Filmmaker and legendary special-effects guru Douglas Trumbull gave a special demonstration at the Toronto Film Festival, screening 10 minutes of Ufotog, his high-intensity, 3-D immersive work-in-progress that he filmed at 120 frames per second. Most Hollywood movies are filmed and projected at 24 frames per second, the industry standard for almost 100 years, even though digital camera and projector technology has opened the door for much greater speeds. In 2012, Peter Jackson filmed The Hobbit at 48 frames per second—and though the film grossed more than a billion around the globe, many viewers flinched at the film’s “soap-opera” look.
Trumbull, who famously worked with »
- Jeff Labrecque
[In case you've Forgotten, and as I will continue to mention each and every one of these posts that I do: This is *not* a review. Pilots change. Sometimes a lot. Often for the better. Sometimes for the worse. But they change. Actual reviews will be coming in September and perhaps October (and maybe midseason in some cases). This is, however, a brief gut reaction to not-for-air pilots. I know some people will be all "These are reviews." If you've read me, you've read my reviews and you know this isn't what they look like.] Show: "The Whispers" (ABC - Midseason) The Pitch: "Scary Kids Are Scary." Quick Response: A couple people who watched this one early indicated that "The Whispers" was really scary. It's not. At all. It fulfills the mandate that preternaturally mature and solemn children are creepy. No question about that. Particular credit to Abby Ryder Fortson, who expertly plays the creepiest of several creepy kids in the pilot. But this is too much of a slow-burn to actually be scary in the slightest. It's a bit like BBC America's "Intruders" in that respect. But really, it's a lot like a lot of things you've seen before and it's like so many of those things that nothing feels fresh enough to be shocking. There's a lot of "Invasion" and "V" in the DNA here. And because it comes courtesy of Amblin TV, it's impossible not to think of "Close Encounters of the Third Kind »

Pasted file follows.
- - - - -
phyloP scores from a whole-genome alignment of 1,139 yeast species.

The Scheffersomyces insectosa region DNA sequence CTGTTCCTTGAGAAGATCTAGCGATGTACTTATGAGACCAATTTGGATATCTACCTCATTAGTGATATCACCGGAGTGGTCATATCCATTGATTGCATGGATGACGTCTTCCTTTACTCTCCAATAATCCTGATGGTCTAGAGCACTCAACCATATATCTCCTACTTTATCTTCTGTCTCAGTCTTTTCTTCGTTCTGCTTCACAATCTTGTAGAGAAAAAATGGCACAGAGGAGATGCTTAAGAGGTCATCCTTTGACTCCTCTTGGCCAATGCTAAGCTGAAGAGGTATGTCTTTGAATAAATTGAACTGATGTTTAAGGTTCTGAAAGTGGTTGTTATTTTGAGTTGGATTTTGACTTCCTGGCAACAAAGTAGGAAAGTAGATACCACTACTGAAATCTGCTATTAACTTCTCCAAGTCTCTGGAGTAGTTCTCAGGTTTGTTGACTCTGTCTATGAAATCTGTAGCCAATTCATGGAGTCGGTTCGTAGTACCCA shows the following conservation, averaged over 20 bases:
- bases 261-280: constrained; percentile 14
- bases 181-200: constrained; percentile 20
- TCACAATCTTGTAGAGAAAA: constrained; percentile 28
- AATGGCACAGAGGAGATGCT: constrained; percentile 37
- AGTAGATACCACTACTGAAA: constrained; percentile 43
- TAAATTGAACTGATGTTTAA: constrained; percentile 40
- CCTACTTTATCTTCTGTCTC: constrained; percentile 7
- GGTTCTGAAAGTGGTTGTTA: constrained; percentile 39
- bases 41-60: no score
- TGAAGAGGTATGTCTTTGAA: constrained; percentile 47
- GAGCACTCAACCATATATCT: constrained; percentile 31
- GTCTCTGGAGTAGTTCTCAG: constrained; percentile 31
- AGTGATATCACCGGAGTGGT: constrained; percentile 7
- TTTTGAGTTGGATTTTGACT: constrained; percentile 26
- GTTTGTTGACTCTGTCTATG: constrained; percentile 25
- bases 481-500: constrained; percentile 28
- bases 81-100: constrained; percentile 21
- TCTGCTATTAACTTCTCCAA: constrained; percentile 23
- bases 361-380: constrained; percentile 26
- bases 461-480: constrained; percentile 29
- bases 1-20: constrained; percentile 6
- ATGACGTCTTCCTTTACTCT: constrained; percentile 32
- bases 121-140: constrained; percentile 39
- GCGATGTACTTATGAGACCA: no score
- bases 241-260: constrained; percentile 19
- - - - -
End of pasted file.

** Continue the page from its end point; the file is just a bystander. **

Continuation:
- Daniel Fienberg
The Phoenix Cinema in East Finchley have announced that Kim Newman will be presenting Giulio Paradisi’s fantastically bizarre 1979 sci-fi horror The Visitor - which stands as a completely unique fusion of horror films like The Omen and Birds with sci-fi such as Close Encounters of the Third Kind and Star Wars - on Friday 5th September at 11.45pm. The screening is part of the Scalarama series in September and the ongoing Phoenix Nights series at the Phoenix Cinema.
John Huston stars as an intergalactic warrior who joins a cosmic Christ figure in battle against a demonic 8-year-old girl, and her pet hawk, while the fate of the universe hangs in the balance. Multi-dimensional warfare, pre-adolescent profanity and brutal avian attacks combine to transport the viewer to a state unlike anything they’ve experienced… somewhere between Hell and the darkest reaches of outer space.
A novelist, critic and broadcaster, Newman »
- Phil Wheat
Throughout the summer, an admin on the r/movies subreddit has been leading Reddit users in a poll of the best movies from every year for the last 100 years called 100 Years of Yearly Cinema. The poll concluded three days ago, and the list of every movie from 1914 to 2013 has been published today.
Users were asked to nominate films from a given year and up-vote their favorite nominees. The full list includes the outright winner along with the first two runners-up from each year. The list is mostly a predictable assortment of IMDb favorites and certified classics, but a few surprise gems have also risen to the top of the crust, including the early experimental documentary Man With a Movie Camera in 1929, Abel Gance’s J’Accuse! in 1919, the Fred Astaire film Top Hat over Alfred Hitchcock’s The 39 Steps in 1935, and Stanley Kubrick’s The Killing over John Ford’s »
- Brian Welk
Directors’ Trademarx is back! At least once a month, Cinelinx will chose one director for an in-depth examination of the “signatures” that they leave behind in their work. To kick things off again, we examine the trademark style and calling signs of Steven Spielberg as director.
No director is as well known, nor has had as much success in Hollywood as Steven Spielberg. He invented a style of filmmaking that audiences ate up in the 1980’s, single-handedly invented the modern blockbuster, and was influential in helping George Lucas make Star Wars. From a young age, Spielberg was fascinated by theater and film. In his teens, he used an 8mm camera to film movies with his friends. Later, he became an intern at Universal Studios, and the rest is history.
Spielberg’s career started small. First he directed segments of TV shows, and then later entire episodes. His success convinced the »
- firstname.lastname@example.org (G.S. Perno)
Of the major films still to come in 2014, Interstellar is surely among the most anticipated. This is, after all, Christopher Nolan's first feature since The Dark Knight Rises, and his first original, standalone film since Inception.
With the hard Sf leanings of 2001: A Space Odyssey apparently fused to the wonderment of Steven Spielberg's Close Encounters Of The Third Kind, Interstellar is inspired by the scientific theories of Kip Thorne, shot through with the rustic Americana of Terrence Malick, and served up with a smattering of Dylan Thomas poetry courtesy of Nolan regular Michael Caine.
Matthew McConaughey takes the lead role as a wholesome astronaut who leaves his children behind to find humanity's salvation among the stars. What he'll find there is hinted at in the latest TV spot below - which »